For the second consecutive year, the San Jose Sharks have reached the Western Conference Finals and sit four wins away from a chance to play for the Stanley Cup. After winning a fourth consecutive division title and holding off a tough Detroit squad in the conference semifinals, it's hard to say San Jose hasn't earned the opportunity to play for the Clarence S. Campbell Bowl.
But for someone like Los Angeles Kings goalie Jonathan Quick, who feels like he could have helped oust the Sharks a month ago, it's hard to watch San Jose play and not wonder about what could have been.
"It absolutely could have been different," Quick told NHL.com on Wednesday.
If San Jose reaches its first Stanley Cup Final, or even winds up lifting the Cup, the Sharks likely will be portrayed as a franchise that overcame its reputation of being long on regular-season wins and short on postseason success to win its first championship. The Sharks' first-round victory in the 2011 Stanley Cup Playoffs, like the first-round victory of so many other champions, more likely would be a footnote than a defining moment.
However, even a cursory look at the scores from that series makes it very obvious that this was far from your standard six-game series. While the Kings can be admired for showing the grit to force a sixth game when facing elimination on the road or rallying to tie San Jose twice in what proved to be the series finale, the one thing that sticks out is that three different games went to overtime.
And the Sharks won all of them.
Playoff overtime can be a very cruel mistress, as one errant bounce, one bad pass or one messy line change can end a game or a season. A break here or there just as easily could have placed the Kings in the second round instead of the Sharks. But even as some teams can obsess over what could have happened, Quick can think about what should have, as one of those overtime losses, in Game 3, saw the Kings let a 4-0 lead slip away in one of the biggest collapses in postseason history.
"We had them at our rink, we're up 4-0 in a pivotal Game 3 there," Quick said. "I'm not taking anything away from them. They moved the puck well and they created some chances on their own, but we certainly gave them a few goals there as a team where just bad plays or mental mistakes -- things you can't do wrong in a playoff game. So you obviously feel like you let that one slip."
Those types of losses can grate on a team, and sometimes break them. No one knows that better than Quick, who was in net for all six goals in that Game 3 loss.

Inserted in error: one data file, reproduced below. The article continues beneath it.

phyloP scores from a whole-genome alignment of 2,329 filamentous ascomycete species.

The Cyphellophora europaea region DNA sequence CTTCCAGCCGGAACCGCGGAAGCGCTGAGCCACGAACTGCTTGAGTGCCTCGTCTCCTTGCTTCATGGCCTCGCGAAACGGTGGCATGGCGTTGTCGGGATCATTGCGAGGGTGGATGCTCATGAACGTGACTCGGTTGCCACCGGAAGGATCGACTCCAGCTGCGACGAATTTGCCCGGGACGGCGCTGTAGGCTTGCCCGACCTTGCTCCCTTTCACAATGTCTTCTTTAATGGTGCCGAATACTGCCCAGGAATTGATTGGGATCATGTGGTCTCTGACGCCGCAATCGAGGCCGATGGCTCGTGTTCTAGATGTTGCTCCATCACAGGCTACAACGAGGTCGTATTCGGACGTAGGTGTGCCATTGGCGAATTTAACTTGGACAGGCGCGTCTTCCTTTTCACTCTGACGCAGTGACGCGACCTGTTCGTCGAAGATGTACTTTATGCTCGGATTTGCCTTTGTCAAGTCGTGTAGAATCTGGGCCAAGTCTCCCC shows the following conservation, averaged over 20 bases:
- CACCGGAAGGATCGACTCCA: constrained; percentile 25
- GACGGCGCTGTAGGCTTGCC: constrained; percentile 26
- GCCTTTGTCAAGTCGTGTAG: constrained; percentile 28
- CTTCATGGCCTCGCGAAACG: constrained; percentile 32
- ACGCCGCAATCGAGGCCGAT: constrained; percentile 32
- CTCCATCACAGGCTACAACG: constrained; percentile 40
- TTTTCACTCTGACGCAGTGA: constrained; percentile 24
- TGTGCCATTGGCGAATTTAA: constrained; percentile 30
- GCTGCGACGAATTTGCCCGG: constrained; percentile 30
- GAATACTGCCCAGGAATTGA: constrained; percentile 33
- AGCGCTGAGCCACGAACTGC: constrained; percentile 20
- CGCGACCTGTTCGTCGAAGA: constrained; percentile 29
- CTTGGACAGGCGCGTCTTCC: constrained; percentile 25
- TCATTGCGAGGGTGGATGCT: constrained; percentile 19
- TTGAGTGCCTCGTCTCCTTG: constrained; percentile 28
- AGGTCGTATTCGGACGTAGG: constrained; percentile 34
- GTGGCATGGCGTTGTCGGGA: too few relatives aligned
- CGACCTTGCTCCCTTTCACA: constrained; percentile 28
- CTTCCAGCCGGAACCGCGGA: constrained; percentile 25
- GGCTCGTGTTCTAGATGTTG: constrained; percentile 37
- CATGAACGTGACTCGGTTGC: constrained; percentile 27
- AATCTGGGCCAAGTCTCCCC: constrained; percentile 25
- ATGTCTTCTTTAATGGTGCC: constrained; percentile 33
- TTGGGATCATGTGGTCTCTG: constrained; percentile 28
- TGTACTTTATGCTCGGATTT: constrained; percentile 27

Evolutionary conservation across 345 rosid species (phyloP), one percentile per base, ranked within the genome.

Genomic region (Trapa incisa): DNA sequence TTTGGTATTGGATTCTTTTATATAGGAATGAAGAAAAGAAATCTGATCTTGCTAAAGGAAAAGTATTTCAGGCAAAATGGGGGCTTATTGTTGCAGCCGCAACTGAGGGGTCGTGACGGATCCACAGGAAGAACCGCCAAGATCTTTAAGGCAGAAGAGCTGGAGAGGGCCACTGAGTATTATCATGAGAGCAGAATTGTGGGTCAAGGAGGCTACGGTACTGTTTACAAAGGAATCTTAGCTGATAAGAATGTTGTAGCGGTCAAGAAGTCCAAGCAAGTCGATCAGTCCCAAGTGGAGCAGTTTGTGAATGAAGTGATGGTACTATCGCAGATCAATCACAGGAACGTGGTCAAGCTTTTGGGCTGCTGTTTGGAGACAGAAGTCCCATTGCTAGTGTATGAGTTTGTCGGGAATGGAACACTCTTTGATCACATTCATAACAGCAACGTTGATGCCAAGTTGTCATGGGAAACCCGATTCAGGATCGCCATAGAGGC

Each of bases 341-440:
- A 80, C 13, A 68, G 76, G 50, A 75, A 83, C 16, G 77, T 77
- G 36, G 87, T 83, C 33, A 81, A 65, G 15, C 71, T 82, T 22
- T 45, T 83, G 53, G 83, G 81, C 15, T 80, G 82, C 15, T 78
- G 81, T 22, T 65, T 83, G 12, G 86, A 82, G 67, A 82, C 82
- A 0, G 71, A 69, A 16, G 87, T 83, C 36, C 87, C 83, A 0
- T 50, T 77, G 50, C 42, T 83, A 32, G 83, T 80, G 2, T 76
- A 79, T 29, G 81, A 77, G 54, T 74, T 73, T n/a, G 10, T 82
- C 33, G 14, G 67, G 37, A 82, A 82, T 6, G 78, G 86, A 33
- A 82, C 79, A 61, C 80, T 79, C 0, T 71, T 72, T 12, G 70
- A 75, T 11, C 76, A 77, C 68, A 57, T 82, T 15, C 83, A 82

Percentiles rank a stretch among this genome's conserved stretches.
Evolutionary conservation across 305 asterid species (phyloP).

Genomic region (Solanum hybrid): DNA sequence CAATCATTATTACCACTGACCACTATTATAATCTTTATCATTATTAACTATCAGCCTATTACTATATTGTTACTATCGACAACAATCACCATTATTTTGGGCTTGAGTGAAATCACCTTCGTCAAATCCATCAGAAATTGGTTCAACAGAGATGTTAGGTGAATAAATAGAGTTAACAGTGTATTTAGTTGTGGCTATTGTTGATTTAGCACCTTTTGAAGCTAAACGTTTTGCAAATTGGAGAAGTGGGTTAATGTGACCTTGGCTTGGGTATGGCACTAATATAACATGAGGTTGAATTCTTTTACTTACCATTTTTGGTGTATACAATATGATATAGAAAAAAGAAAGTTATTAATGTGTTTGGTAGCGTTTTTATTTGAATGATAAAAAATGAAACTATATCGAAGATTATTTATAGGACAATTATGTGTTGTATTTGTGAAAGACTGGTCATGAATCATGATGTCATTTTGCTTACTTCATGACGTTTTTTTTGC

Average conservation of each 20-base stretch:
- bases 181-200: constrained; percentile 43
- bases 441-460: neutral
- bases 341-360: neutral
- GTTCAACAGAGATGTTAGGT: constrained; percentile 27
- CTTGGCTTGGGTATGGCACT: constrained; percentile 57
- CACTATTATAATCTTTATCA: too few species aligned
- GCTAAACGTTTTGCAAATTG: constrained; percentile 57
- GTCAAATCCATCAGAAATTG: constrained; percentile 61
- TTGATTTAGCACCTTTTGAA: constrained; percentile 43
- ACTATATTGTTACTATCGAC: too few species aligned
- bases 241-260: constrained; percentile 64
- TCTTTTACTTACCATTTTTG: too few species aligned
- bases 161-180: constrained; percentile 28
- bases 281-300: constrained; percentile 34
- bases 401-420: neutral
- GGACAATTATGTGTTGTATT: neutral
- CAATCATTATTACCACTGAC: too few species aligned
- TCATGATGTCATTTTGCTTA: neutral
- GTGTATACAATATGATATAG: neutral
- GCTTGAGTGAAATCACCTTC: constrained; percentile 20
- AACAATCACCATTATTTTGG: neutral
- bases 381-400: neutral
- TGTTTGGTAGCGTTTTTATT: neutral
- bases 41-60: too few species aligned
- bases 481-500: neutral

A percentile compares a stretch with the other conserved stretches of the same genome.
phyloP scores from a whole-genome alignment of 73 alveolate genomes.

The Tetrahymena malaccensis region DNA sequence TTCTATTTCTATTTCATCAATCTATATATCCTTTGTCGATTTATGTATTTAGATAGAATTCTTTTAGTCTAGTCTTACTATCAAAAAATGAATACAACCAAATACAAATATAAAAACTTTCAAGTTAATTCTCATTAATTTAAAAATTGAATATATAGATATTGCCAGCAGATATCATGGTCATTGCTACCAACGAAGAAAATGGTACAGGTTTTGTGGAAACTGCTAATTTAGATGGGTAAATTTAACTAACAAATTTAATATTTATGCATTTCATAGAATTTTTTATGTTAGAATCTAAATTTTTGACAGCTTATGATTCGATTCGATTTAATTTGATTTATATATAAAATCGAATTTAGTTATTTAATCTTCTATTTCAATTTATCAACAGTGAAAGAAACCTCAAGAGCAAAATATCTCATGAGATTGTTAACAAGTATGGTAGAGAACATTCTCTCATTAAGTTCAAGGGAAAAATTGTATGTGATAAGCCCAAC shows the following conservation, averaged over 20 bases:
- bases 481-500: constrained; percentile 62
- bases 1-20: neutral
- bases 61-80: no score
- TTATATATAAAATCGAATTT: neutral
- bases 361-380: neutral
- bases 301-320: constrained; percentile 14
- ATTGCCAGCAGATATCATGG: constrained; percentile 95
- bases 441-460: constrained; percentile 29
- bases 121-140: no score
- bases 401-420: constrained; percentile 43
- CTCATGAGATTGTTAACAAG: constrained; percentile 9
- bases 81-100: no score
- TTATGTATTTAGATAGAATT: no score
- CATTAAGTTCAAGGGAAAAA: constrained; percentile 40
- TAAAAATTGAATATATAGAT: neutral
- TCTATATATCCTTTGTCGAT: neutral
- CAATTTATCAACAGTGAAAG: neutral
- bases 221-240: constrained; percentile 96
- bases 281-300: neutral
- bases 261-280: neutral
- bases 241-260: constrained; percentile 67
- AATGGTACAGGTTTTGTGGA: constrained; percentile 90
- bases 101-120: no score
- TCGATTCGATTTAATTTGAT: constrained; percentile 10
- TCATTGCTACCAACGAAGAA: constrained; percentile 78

In just his second postseason, Quick steadily improved over his first trip to the playoffs. In a six-game loss to Vancouver in 2010, he gave up 21 goals in six games, compiling a 3.50 goals-against average and an .885 save percentage.
This time Quick actually gave up 20 goals in six games, but did so while facing 48 more shots and playing 20 more minutes, thanks to the teams' penchant for extra time. At times this postseason his play was exquisite, as was the case during a 34-save shutout in Game 2 and a 51-save outing on the road in Game 5 that held the Kings' season in the balance and rates among the top goaltending performances of this year's playoffs.
In between those impressive wins, though, were back-to-back six-goal outings, including L.A.'s Game 3 meltdown -- a sign of almost maddening inconsistency to Kings fans and Quick himself.
"Going throughout the game, I felt like I played well," Quick said. "At the same time, you look at those numbers and you can't help to think, 'You know, there's more I could have done.'"
Chalk it up as a learning experience. If the Kings -- and Quick -- continue what has been an impressive progression so far, the frustrations of the 2011 postseason may pay off in the long run. Most observers would agree that Quick, who is only 25 years old, and the Kings have very bright futures ahead of them, and this postseason could serve as an important step. Not only did the players show remarkable resilience after a crushing defeat against a division rival, but they did so without their leading scorer, Anze Kopitar, who missed the postseason with a broken ankle.
Adding Kopitar's scoring potential could have changed the result, but as Quick notes, his responsible two-way play and penalty killing were what the Kings missed most from the versatile forward.
Of course, while Quick and the Kings likely will spend the summer wondering what difference Kopitar or a lucky bounce in one of those three overtime games could have made, he has kept the entire season in perspective.
"Obviously it's a disappointing feeling when your season ends," Quick said. "But you look back at what you accomplished throughout the year. The Western Conference was a tough conference to get into the playoffs. I thought the young team we had, we faced a little adversity midseason, we kind of fell out of the top eight. I think we were ranked 11th or 12th place, and we fought to climb back into the playoffs.
"That's a team we played well against, San Jose. At times we got away from our game a little bit and at times I feel like I could have been better for the team. But it's something you've got to learn from and build off."
With four months to go until October, the Kings have plenty of time to learn, and if their frustrating playoff loss to San Jose can show them anything, it's the promise that resides in Los Angeles.
Even if Quick and the Kings still have some things to learn, however, the plausibility of them attaining their ultimate goal doesn't seem to be one of them.
"We want to win that Stanley Cup next year," Quick said. "There's not a doubt in our minds whether we can or can't do it."
Reach David Kalan at firstname.lastname@example.org.